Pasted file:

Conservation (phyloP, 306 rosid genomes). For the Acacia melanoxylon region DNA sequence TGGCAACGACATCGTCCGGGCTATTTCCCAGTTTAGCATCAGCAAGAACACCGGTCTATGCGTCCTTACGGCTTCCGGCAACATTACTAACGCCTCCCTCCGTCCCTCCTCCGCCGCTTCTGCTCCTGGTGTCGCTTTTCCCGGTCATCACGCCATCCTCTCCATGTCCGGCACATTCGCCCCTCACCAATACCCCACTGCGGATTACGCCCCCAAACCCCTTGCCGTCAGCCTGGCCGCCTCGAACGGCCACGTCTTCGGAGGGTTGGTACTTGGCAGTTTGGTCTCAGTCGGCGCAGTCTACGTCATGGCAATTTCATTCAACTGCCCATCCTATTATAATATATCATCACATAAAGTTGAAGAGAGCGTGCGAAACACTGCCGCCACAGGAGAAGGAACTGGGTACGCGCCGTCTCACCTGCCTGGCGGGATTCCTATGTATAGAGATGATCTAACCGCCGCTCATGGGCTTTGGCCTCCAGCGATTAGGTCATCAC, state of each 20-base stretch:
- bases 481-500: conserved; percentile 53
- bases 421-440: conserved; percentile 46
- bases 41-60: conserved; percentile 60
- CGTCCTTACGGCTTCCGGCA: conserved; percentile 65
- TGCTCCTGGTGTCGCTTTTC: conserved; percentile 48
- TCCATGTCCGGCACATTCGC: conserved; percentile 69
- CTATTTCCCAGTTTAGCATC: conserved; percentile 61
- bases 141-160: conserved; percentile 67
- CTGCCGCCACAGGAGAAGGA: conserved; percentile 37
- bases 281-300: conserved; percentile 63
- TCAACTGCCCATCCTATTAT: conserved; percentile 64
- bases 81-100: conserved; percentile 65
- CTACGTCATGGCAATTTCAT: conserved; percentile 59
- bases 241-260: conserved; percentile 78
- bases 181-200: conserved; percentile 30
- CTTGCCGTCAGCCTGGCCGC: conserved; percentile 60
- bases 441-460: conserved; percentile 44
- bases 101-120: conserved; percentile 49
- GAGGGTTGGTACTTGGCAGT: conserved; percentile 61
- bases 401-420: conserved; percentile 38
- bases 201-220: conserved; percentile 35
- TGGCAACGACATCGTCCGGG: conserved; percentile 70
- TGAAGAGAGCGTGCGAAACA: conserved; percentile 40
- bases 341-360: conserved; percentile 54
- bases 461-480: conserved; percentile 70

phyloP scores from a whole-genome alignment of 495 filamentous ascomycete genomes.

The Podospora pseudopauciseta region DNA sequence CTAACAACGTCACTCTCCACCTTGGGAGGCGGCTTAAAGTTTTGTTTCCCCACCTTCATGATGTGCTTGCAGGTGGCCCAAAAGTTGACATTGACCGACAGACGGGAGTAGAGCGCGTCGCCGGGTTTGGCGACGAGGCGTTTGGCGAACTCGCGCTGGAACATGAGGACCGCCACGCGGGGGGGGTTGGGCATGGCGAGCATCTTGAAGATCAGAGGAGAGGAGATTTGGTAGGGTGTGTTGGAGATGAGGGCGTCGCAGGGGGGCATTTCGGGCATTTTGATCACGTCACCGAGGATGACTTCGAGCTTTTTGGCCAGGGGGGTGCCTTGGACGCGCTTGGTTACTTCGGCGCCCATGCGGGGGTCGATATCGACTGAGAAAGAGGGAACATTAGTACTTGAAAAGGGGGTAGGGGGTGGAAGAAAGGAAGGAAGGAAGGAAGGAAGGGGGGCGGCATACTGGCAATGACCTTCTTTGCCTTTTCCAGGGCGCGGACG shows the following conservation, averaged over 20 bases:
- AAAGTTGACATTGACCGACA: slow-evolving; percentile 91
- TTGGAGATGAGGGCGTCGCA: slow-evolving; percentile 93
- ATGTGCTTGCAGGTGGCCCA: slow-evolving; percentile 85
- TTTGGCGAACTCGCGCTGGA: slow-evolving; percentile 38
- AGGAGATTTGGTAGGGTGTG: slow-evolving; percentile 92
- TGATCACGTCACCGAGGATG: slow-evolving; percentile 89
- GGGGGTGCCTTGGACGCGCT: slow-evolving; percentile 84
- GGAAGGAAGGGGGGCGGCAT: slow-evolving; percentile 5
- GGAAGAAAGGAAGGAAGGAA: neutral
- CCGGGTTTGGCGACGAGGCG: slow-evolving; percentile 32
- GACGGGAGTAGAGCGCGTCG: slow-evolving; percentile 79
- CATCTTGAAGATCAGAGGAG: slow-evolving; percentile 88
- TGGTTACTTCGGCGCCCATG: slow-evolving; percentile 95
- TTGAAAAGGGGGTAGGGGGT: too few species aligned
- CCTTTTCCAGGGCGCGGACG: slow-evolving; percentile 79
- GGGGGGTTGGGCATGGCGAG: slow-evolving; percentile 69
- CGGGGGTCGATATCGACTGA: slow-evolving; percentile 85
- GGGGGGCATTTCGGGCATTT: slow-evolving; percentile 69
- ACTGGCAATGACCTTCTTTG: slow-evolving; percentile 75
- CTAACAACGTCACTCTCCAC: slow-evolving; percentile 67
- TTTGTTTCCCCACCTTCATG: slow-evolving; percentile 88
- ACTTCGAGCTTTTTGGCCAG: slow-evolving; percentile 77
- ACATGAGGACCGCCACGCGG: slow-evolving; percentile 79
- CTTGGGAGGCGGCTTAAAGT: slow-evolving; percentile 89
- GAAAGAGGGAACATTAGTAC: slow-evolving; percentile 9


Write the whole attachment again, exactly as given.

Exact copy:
Conservation (phyloP, 306 rosid genomes). For the Acacia melanoxylon region DNA sequence TGGCAACGACATCGTCCGGGCTATTTCCCAGTTTAGCATCAGCAAGAACACCGGTCTATGCGTCCTTACGGCTTCCGGCAACATTACTAACGCCTCCCTCCGTCCCTCCTCCGCCGCTTCTGCTCCTGGTGTCGCTTTTCCCGGTCATCACGCCATCCTCTCCATGTCCGGCACATTCGCCCCTCACCAATACCCCACTGCGGATTACGCCCCCAAACCCCTTGCCGTCAGCCTGGCCGCCTCGAACGGCCACGTCTTCGGAGGGTTGGTACTTGGCAGTTTGGTCTCAGTCGGCGCAGTCTACGTCATGGCAATTTCATTCAACTGCCCATCCTATTATAATATATCATCACATAAAGTTGAAGAGAGCGTGCGAAACACTGCCGCCACAGGAGAAGGAACTGGGTACGCGCCGTCTCACCTGCCTGGCGGGATTCCTATGTATAGAGATGATCTAACCGCCGCTCATGGGCTTTGGCCTCCAGCGATTAGGTCATCAC, state of each 20-base stretch:
- bases 481-500: conserved; percentile 53
- bases 421-440: conserved; percentile 46
- bases 41-60: conserved; percentile 60
- CGTCCTTACGGCTTCCGGCA: conserved; percentile 65
- TGCTCCTGGTGTCGCTTTTC: conserved; percentile 48
- TCCATGTCCGGCACATTCGC: conserved; percentile 69
- CTATTTCCCAGTTTAGCATC: conserved; percentile 61
- bases 141-160: conserved; percentile 67
- CTGCCGCCACAGGAGAAGGA: conserved; percentile 37
- bases 281-300: conserved; percentile 63
- TCAACTGCCCATCCTATTAT: conserved; percentile 64
- bases 81-100: conserved; percentile 65
- CTACGTCATGGCAATTTCAT: conserved; percentile 59
- bases 241-260: conserved; percentile 78
- bases 181-200: conserved; percentile 30
- CTTGCCGTCAGCCTGGCCGC: conserved; percentile 60
- bases 441-460: conserved; percentile 44
- bases 101-120: conserved; percentile 49
- GAGGGTTGGTACTTGGCAGT: conserved; percentile 61
- bases 401-420: conserved; percentile 38
- bases 201-220: conserved; percentile 35
- TGGCAACGACATCGTCCGGG: conserved; percentile 70
- TGAAGAGAGCGTGCGAAACA: conserved; percentile 40
- bases 341-360: conserved; percentile 54
- bases 461-480: conserved; percentile 70

phyloP scores from a whole-genome alignment of 495 filamentous ascomycete genomes.

The Podospora pseudopauciseta region DNA sequence CTAACAACGTCACTCTCCACCTTGGGAGGCGGCTTAAAGTTTTGTTTCCCCACCTTCATGATGTGCTTGCAGGTGGCCCAAAAGTTGACATTGACCGACAGACGGGAGTAGAGCGCGTCGCCGGGTTTGGCGACGAGGCGTTTGGCGAACTCGCGCTGGAACATGAGGACCGCCACGCGGGGGGGGTTGGGCATGGCGAGCATCTTGAAGATCAGAGGAGAGGAGATTTGGTAGGGTGTGTTGGAGATGAGGGCGTCGCAGGGGGGCATTTCGGGCATTTTGATCACGTCACCGAGGATGACTTCGAGCTTTTTGGCCAGGGGGGTGCCTTGGACGCGCTTGGTTACTTCGGCGCCCATGCGGGGGTCGATATCGACTGAGAAAGAGGGAACATTAGTACTTGAAAAGGGGGTAGGGGGTGGAAGAAAGGAAGGAAGGAAGGAAGGAAGGGGGGCGGCATACTGGCAATGACCTTCTTTGCCTTTTCCAGGGCGCGGACG shows the following conservation, averaged over 20 bases:
- AAAGTTGACATTGACCGACA: slow-evolving; percentile 91
- TTGGAGATGAGGGCGTCGCA: slow-evolving; percentile 93
- ATGTGCTTGCAGGTGGCCCA: slow-evolving; percentile 85
- TTTGGCGAACTCGCGCTGGA: slow-evolving; percentile 38
- AGGAGATTTGGTAGGGTGTG: slow-evolving; percentile 92
- TGATCACGTCACCGAGGATG: slow-evolving; percentile 89
- GGGGGTGCCTTGGACGCGCT: slow-evolving; percentile 84
- GGAAGGAAGGGGGGCGGCAT: slow-evolving; percentile 5
- GGAAGAAAGGAAGGAAGGAA: neutral
- CCGGGTTTGGCGACGAGGCG: slow-evolving; percentile 32
- GACGGGAGTAGAGCGCGTCG: slow-evolving; percentile 79
- CATCTTGAAGATCAGAGGAG: slow-evolving; percentile 88
- TGGTTACTTCGGCGCCCATG: slow-evolving; percentile 95
- TTGAAAAGGGGGTAGGGGGT: too few species aligned
- CCTTTTCCAGGGCGCGGACG: slow-evolving; percentile 79
- GGGGGGTTGGGCATGGCGAG: slow-evolving; percentile 69
- CGGGGGTCGATATCGACTGA: slow-evolving; percentile 85
- GGGGGGCATTTCGGGCATTT: slow-evolving; percentile 69
- ACTGGCAATGACCTTCTTTG: slow-evolving; percentile 75
- CTAACAACGTCACTCTCCAC: slow-evolving; percentile 67
- TTTGTTTCCCCACCTTCATG: slow-evolving; percentile 88
- ACTTCGAGCTTTTTGGCCAG: slow-evolving; percentile 77
- ACATGAGGACCGCCACGCGG: slow-evolving; percentile 79
- CTTGGGAGGCGGCTTAAAGT: slow-evolving; percentile 89
- GAAAGAGGGAACATTAGTAC: slow-evolving; percentile 9